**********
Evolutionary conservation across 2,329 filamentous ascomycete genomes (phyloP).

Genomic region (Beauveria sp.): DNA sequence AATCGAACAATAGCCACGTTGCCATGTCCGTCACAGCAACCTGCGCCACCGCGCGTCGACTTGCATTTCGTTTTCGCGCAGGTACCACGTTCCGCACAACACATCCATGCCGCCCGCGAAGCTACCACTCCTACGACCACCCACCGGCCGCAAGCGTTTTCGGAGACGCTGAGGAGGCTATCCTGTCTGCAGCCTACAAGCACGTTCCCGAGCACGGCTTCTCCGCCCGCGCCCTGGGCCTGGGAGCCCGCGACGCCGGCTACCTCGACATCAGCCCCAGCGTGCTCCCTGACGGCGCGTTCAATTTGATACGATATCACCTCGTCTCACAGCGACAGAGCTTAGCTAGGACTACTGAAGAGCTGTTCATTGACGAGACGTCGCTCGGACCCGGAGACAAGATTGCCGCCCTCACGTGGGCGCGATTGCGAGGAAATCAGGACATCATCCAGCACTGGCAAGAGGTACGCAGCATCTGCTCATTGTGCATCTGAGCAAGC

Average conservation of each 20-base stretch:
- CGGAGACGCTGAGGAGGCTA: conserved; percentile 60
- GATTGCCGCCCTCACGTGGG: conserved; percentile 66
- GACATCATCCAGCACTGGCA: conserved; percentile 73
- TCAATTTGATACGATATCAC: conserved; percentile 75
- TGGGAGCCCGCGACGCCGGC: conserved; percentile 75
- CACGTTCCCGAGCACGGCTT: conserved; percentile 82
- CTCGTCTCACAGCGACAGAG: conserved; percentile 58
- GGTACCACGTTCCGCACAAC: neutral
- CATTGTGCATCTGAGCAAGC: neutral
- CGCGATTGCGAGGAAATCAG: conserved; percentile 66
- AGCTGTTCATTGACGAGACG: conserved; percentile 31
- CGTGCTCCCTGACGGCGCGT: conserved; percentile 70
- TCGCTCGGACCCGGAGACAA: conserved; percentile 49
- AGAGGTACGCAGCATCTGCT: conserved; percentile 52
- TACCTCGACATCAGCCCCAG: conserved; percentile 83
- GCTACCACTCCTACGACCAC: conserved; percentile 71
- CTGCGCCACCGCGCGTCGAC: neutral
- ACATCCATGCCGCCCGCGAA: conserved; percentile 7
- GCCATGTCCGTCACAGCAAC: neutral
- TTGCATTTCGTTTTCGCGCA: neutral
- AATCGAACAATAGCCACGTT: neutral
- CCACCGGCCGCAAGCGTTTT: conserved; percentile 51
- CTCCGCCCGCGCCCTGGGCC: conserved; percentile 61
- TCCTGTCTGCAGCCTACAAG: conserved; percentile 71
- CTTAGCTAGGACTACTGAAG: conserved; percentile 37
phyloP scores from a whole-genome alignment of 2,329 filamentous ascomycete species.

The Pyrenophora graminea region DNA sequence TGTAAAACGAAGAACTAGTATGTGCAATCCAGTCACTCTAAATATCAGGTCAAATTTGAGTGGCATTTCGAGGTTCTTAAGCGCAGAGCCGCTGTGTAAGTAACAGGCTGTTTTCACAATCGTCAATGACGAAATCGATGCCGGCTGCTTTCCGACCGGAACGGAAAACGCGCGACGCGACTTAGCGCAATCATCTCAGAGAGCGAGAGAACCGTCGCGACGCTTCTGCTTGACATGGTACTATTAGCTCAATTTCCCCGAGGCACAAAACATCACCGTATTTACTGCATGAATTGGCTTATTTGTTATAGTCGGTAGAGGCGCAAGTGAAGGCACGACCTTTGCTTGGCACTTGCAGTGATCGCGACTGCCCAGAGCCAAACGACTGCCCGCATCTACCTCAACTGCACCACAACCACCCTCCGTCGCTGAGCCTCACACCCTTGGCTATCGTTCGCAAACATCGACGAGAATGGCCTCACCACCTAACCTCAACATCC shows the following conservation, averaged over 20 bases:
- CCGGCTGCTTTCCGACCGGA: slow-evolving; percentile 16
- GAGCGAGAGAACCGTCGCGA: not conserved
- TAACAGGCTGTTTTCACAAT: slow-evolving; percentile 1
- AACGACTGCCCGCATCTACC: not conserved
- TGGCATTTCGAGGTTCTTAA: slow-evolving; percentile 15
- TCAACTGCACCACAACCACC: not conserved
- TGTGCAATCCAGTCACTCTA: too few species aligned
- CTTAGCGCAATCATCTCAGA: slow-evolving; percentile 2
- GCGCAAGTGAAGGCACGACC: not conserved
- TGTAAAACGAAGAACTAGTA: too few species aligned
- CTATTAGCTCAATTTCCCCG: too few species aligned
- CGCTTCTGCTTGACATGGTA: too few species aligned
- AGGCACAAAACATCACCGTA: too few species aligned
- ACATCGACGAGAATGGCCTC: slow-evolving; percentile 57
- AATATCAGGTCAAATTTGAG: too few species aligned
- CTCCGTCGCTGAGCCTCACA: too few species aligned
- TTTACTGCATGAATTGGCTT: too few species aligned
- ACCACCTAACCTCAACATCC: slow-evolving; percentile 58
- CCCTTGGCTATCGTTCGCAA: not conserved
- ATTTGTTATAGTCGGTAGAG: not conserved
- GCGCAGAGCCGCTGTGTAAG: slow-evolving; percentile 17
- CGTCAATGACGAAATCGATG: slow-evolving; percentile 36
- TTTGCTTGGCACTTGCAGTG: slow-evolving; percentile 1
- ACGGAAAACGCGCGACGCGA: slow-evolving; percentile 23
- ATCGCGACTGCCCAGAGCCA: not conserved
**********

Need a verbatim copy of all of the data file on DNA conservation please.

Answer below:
Evolutionary conservation across 2,329 filamentous ascomycete genomes (phyloP).

Genomic region (Beauveria sp.): DNA sequence AATCGAACAATAGCCACGTTGCCATGTCCGTCACAGCAACCTGCGCCACCGCGCGTCGACTTGCATTTCGTTTTCGCGCAGGTACCACGTTCCGCACAACACATCCATGCCGCCCGCGAAGCTACCACTCCTACGACCACCCACCGGCCGCAAGCGTTTTCGGAGACGCTGAGGAGGCTATCCTGTCTGCAGCCTACAAGCACGTTCCCGAGCACGGCTTCTCCGCCCGCGCCCTGGGCCTGGGAGCCCGCGACGCCGGCTACCTCGACATCAGCCCCAGCGTGCTCCCTGACGGCGCGTTCAATTTGATACGATATCACCTCGTCTCACAGCGACAGAGCTTAGCTAGGACTACTGAAGAGCTGTTCATTGACGAGACGTCGCTCGGACCCGGAGACAAGATTGCCGCCCTCACGTGGGCGCGATTGCGAGGAAATCAGGACATCATCCAGCACTGGCAAGAGGTACGCAGCATCTGCTCATTGTGCATCTGAGCAAGC

Average conservation of each 20-base stretch:
- CGGAGACGCTGAGGAGGCTA: conserved; percentile 60
- GATTGCCGCCCTCACGTGGG: conserved; percentile 66
- GACATCATCCAGCACTGGCA: conserved; percentile 73
- TCAATTTGATACGATATCAC: conserved; percentile 75
- TGGGAGCCCGCGACGCCGGC: conserved; percentile 75
- CACGTTCCCGAGCACGGCTT: conserved; percentile 82
- CTCGTCTCACAGCGACAGAG: conserved; percentile 58
- GGTACCACGTTCCGCACAAC: neutral
- CATTGTGCATCTGAGCAAGC: neutral
- CGCGATTGCGAGGAAATCAG: conserved; percentile 66
- AGCTGTTCATTGACGAGACG: conserved; percentile 31
- CGTGCTCCCTGACGGCGCGT: conserved; percentile 70
- TCGCTCGGACCCGGAGACAA: conserved; percentile 49
- AGAGGTACGCAGCATCTGCT: conserved; percentile 52
- TACCTCGACATCAGCCCCAG: conserved; percentile 83
- GCTACCACTCCTACGACCAC: conserved; percentile 71
- CTGCGCCACCGCGCGTCGAC: neutral
- ACATCCATGCCGCCCGCGAA: conserved; percentile 7
- GCCATGTCCGTCACAGCAAC: neutral
- TTGCATTTCGTTTTCGCGCA: neutral
- AATCGAACAATAGCCACGTT: neutral
- CCACCGGCCGCAAGCGTTTT: conserved; percentile 51
- CTCCGCCCGCGCCCTGGGCC: conserved; percentile 61
- TCCTGTCTGCAGCCTACAAG: conserved; percentile 71
- CTTAGCTAGGACTACTGAAG: conserved; percentile 37
phyloP scores from a whole-genome alignment of 2,329 filamentous ascomycete species.

The Pyrenophora graminea region DNA sequence TGTAAAACGAAGAACTAGTATGTGCAATCCAGTCACTCTAAATATCAGGTCAAATTTGAGTGGCATTTCGAGGTTCTTAAGCGCAGAGCCGCTGTGTAAGTAACAGGCTGTTTTCACAATCGTCAATGACGAAATCGATGCCGGCTGCTTTCCGACCGGAACGGAAAACGCGCGACGCGACTTAGCGCAATCATCTCAGAGAGCGAGAGAACCGTCGCGACGCTTCTGCTTGACATGGTACTATTAGCTCAATTTCCCCGAGGCACAAAACATCACCGTATTTACTGCATGAATTGGCTTATTTGTTATAGTCGGTAGAGGCGCAAGTGAAGGCACGACCTTTGCTTGGCACTTGCAGTGATCGCGACTGCCCAGAGCCAAACGACTGCCCGCATCTACCTCAACTGCACCACAACCACCCTCCGTCGCTGAGCCTCACACCCTTGGCTATCGTTCGCAAACATCGACGAGAATGGCCTCACCACCTAACCTCAACATCC shows the following conservation, averaged over 20 bases:
- CCGGCTGCTTTCCGACCGGA: slow-evolving; percentile 16
- GAGCGAGAGAACCGTCGCGA: not conserved
- TAACAGGCTGTTTTCACAAT: slow-evolving; percentile 1
- AACGACTGCCCGCATCTACC: not conserved
- TGGCATTTCGAGGTTCTTAA: slow-evolving; percentile 15
- TCAACTGCACCACAACCACC: not conserved
- TGTGCAATCCAGTCACTCTA: too few species aligned
- CTTAGCGCAATCATCTCAGA: slow-evolving; percentile 2
- GCGCAAGTGAAGGCACGACC: not conserved
- TGTAAAACGAAGAACTAGTA: too few species aligned
- CTATTAGCTCAATTTCCCCG: too few species aligned
- CGCTTCTGCTTGACATGGTA: too few species aligned
- AGGCACAAAACATCACCGTA: too few species aligned
- ACATCGACGAGAATGGCCTC: slow-evolving; percentile 57
- AATATCAGGTCAAATTTGAG: too few species aligned
- CTCCGTCGCTGAGCCTCACA: too few species aligned
- TTTACTGCATGAATTGGCTT: too few species aligned
- ACCACCTAACCTCAACATCC: slow-evolving; percentile 58
- CCCTTGGCTATCGTTCGCAA: not conserved
- ATTTGTTATAGTCGGTAGAG: not conserved
- GCGCAGAGCCGCTGTGTAAG: slow-evolving; percentile 17
- CGTCAATGACGAAATCGATG: slow-evolving; percentile 36
- TTTGCTTGGCACTTGCAGTG: slow-evolving; percentile 1
- ACGGAAAACGCGCGACGCGA: slow-evolving; percentile 23
- ATCGCGACTGCCCAGAGCCA: not conserved